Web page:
April 29, 2010
In just under two days, Phil Giaramita learned the best ways to gather information about court procedures and document writing in order to volunteer for the Piedmont Court Appointed Special Advocates group for children (PCASA). Giaramita says the work he does is best described in the popular song "Bridge Over Troubled Water."
"You enter a child's life at a time of danger, when there's a threatening environment. You are helping them get to a safer place," said Giaramita.
PCASA Executive Director, Ruth Stone, and Giaramita, who volunteers with CASA, peruse confidential folders, reviewing cases of children who have been abused or neglected.
"It can be emotionally draining. It can be unpredictable. It's not fun writing court reports sometimes, but it is also rewarding. You can actually see a life change before your eyes, and there's no way you can measure the value of that," said Stone.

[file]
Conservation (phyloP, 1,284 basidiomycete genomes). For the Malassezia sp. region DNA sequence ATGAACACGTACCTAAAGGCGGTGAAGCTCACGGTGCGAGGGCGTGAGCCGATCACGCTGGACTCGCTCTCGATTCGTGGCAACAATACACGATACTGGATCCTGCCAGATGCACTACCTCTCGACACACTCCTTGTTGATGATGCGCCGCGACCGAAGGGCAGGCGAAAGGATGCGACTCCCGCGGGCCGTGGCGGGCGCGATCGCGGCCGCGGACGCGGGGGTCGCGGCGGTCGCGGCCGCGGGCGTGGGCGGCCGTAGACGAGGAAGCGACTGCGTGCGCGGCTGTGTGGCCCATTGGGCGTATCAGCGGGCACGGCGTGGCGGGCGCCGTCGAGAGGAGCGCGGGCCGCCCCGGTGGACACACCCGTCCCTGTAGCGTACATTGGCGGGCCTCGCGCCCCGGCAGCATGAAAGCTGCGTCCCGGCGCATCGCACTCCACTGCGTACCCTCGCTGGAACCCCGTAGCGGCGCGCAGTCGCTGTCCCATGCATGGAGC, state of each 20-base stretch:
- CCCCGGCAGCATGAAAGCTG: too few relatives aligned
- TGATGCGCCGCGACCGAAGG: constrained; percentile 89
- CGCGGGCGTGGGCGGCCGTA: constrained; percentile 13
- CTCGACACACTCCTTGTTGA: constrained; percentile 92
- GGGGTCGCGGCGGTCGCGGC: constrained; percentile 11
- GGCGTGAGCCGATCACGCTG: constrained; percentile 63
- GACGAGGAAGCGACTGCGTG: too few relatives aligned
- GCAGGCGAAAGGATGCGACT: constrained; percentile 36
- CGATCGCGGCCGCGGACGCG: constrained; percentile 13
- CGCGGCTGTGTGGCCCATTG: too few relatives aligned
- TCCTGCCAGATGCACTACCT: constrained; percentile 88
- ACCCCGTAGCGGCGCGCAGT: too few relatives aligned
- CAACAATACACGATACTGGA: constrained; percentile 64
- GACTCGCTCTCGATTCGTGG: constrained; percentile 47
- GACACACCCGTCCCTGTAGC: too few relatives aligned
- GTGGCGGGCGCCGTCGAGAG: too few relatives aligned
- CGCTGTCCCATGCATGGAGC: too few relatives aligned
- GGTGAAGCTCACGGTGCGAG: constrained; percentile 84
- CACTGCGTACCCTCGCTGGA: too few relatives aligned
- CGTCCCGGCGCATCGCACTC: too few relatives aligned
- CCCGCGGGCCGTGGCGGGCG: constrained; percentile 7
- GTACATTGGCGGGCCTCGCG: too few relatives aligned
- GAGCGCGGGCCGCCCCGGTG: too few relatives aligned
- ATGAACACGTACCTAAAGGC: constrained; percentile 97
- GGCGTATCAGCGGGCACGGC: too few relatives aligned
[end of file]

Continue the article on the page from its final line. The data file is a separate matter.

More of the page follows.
Stone says volunteering with the Piedmont CASA is not something people dabble with.
"Our volunteers often agonize over their cases, and they take very seriously their decisions and recommendations to the court. Many of the children we work with don't have a positive male role models in their lives, so having Phil as a man commit to something that is really about children is just a tremendous gift," said Stone.
Over the past seven years, the cases Giaramita has worked on have ranged in severity, although each one is as tough to swallow as the next.
"A young girl came to the attention of social services because she was going through the neighbor's garbage looking for food to eat," explained Giaramita.
And it's stories like that one which fuel this father of three's desire to volunteer his time to fill a position he wishes didn't need filling.
"Children aren't any different. My children, my neighbor's children, the children who are in the CASA program have the same aspirations and dreams and fears," said Giaramita.